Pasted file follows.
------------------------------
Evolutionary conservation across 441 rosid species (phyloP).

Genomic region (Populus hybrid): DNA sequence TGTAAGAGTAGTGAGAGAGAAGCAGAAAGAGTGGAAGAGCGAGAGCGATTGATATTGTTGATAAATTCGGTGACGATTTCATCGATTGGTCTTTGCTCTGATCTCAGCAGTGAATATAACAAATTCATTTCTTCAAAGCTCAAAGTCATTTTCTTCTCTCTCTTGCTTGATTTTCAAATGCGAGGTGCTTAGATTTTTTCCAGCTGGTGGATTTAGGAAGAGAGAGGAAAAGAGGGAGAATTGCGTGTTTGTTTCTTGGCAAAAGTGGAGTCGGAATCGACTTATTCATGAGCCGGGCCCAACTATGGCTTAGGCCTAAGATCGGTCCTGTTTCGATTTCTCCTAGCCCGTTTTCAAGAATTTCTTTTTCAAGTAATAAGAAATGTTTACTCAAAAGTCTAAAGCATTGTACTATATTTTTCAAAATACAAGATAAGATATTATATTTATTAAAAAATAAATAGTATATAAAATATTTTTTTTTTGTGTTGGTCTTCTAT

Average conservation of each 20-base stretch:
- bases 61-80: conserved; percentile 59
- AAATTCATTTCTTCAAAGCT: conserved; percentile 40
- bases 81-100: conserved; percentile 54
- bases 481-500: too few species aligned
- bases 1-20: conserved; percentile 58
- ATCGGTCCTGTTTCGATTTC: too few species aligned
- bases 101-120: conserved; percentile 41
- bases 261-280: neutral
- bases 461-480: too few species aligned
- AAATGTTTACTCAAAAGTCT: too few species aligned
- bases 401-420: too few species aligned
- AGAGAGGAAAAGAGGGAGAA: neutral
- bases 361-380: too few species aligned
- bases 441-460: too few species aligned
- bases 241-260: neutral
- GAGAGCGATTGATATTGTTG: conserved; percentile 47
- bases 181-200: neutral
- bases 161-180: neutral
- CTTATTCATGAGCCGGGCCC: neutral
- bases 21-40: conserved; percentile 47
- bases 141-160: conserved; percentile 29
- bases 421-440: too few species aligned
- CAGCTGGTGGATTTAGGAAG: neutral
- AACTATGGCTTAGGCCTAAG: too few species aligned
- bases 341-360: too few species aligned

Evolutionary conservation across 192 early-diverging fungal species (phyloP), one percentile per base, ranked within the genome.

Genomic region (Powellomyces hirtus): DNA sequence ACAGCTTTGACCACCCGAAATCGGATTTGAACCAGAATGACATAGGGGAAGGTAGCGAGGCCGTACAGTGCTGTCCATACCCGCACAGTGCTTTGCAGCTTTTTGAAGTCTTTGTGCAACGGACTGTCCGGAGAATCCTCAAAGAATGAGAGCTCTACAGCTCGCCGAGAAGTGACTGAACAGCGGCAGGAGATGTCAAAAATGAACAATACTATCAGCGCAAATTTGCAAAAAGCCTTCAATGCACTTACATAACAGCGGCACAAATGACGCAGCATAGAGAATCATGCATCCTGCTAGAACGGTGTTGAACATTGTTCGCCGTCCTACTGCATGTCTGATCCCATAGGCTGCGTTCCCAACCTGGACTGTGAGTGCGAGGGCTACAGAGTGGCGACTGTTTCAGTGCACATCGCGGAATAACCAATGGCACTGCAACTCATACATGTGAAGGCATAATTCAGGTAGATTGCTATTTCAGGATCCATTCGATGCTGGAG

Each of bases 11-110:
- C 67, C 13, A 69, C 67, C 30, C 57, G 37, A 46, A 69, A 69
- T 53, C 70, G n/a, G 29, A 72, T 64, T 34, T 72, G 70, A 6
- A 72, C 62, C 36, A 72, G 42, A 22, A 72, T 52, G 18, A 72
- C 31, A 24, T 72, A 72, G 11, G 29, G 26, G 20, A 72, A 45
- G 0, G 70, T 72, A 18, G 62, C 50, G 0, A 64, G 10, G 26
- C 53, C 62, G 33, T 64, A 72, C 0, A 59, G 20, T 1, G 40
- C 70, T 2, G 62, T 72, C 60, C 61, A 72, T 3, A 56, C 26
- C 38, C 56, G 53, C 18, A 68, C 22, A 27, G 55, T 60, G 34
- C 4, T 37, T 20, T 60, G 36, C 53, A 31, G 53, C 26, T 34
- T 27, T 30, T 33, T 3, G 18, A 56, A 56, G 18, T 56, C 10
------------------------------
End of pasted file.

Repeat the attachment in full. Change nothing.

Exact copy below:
Evolutionary conservation across 441 rosid species (phyloP).

Genomic region (Populus hybrid): DNA sequence TGTAAGAGTAGTGAGAGAGAAGCAGAAAGAGTGGAAGAGCGAGAGCGATTGATATTGTTGATAAATTCGGTGACGATTTCATCGATTGGTCTTTGCTCTGATCTCAGCAGTGAATATAACAAATTCATTTCTTCAAAGCTCAAAGTCATTTTCTTCTCTCTCTTGCTTGATTTTCAAATGCGAGGTGCTTAGATTTTTTCCAGCTGGTGGATTTAGGAAGAGAGAGGAAAAGAGGGAGAATTGCGTGTTTGTTTCTTGGCAAAAGTGGAGTCGGAATCGACTTATTCATGAGCCGGGCCCAACTATGGCTTAGGCCTAAGATCGGTCCTGTTTCGATTTCTCCTAGCCCGTTTTCAAGAATTTCTTTTTCAAGTAATAAGAAATGTTTACTCAAAAGTCTAAAGCATTGTACTATATTTTTCAAAATACAAGATAAGATATTATATTTATTAAAAAATAAATAGTATATAAAATATTTTTTTTTTGTGTTGGTCTTCTAT

Average conservation of each 20-base stretch:
- bases 61-80: conserved; percentile 59
- AAATTCATTTCTTCAAAGCT: conserved; percentile 40
- bases 81-100: conserved; percentile 54
- bases 481-500: too few species aligned
- bases 1-20: conserved; percentile 58
- ATCGGTCCTGTTTCGATTTC: too few species aligned
- bases 101-120: conserved; percentile 41
- bases 261-280: neutral
- bases 461-480: too few species aligned
- AAATGTTTACTCAAAAGTCT: too few species aligned
- bases 401-420: too few species aligned
- AGAGAGGAAAAGAGGGAGAA: neutral
- bases 361-380: too few species aligned
- bases 441-460: too few species aligned
- bases 241-260: neutral
- GAGAGCGATTGATATTGTTG: conserved; percentile 47
- bases 181-200: neutral
- bases 161-180: neutral
- CTTATTCATGAGCCGGGCCC: neutral
- bases 21-40: conserved; percentile 47
- bases 141-160: conserved; percentile 29
- bases 421-440: too few species aligned
- CAGCTGGTGGATTTAGGAAG: neutral
- AACTATGGCTTAGGCCTAAG: too few species aligned
- bases 341-360: too few species aligned

Evolutionary conservation across 192 early-diverging fungal species (phyloP), one percentile per base, ranked within the genome.

Genomic region (Powellomyces hirtus): DNA sequence ACAGCTTTGACCACCCGAAATCGGATTTGAACCAGAATGACATAGGGGAAGGTAGCGAGGCCGTACAGTGCTGTCCATACCCGCACAGTGCTTTGCAGCTTTTTGAAGTCTTTGTGCAACGGACTGTCCGGAGAATCCTCAAAGAATGAGAGCTCTACAGCTCGCCGAGAAGTGACTGAACAGCGGCAGGAGATGTCAAAAATGAACAATACTATCAGCGCAAATTTGCAAAAAGCCTTCAATGCACTTACATAACAGCGGCACAAATGACGCAGCATAGAGAATCATGCATCCTGCTAGAACGGTGTTGAACATTGTTCGCCGTCCTACTGCATGTCTGATCCCATAGGCTGCGTTCCCAACCTGGACTGTGAGTGCGAGGGCTACAGAGTGGCGACTGTTTCAGTGCACATCGCGGAATAACCAATGGCACTGCAACTCATACATGTGAAGGCATAATTCAGGTAGATTGCTATTTCAGGATCCATTCGATGCTGGAG

Each of bases 11-110:
- C 67, C 13, A 69, C 67, C 30, C 57, G 37, A 46, A 69, A 69
- T 53, C 70, G n/a, G 29, A 72, T 64, T 34, T 72, G 70, A 6
- A 72, C 62, C 36, A 72, G 42, A 22, A 72, T 52, G 18, A 72
- C 31, A 24, T 72, A 72, G 11, G 29, G 26, G 20, A 72, A 45
- G 0, G 70, T 72, A 18, G 62, C 50, G 0, A 64, G 10, G 26
- C 53, C 62, G 33, T 64, A 72, C 0, A 59, G 20, T 1, G 40
- C 70, T 2, G 62, T 72, C 60, C 61, A 72, T 3, A 56, C 26
- C 38, C 56, G 53, C 18, A 68, C 22, A 27, G 55, T 60, G 34
- C 4, T 37, T 20, T 60, G 36, C 53, A 31, G 53, C 26, T 34
- T 27, T 30, T 33, T 3, G 18, A 56, A 56, G 18, T 56, C 10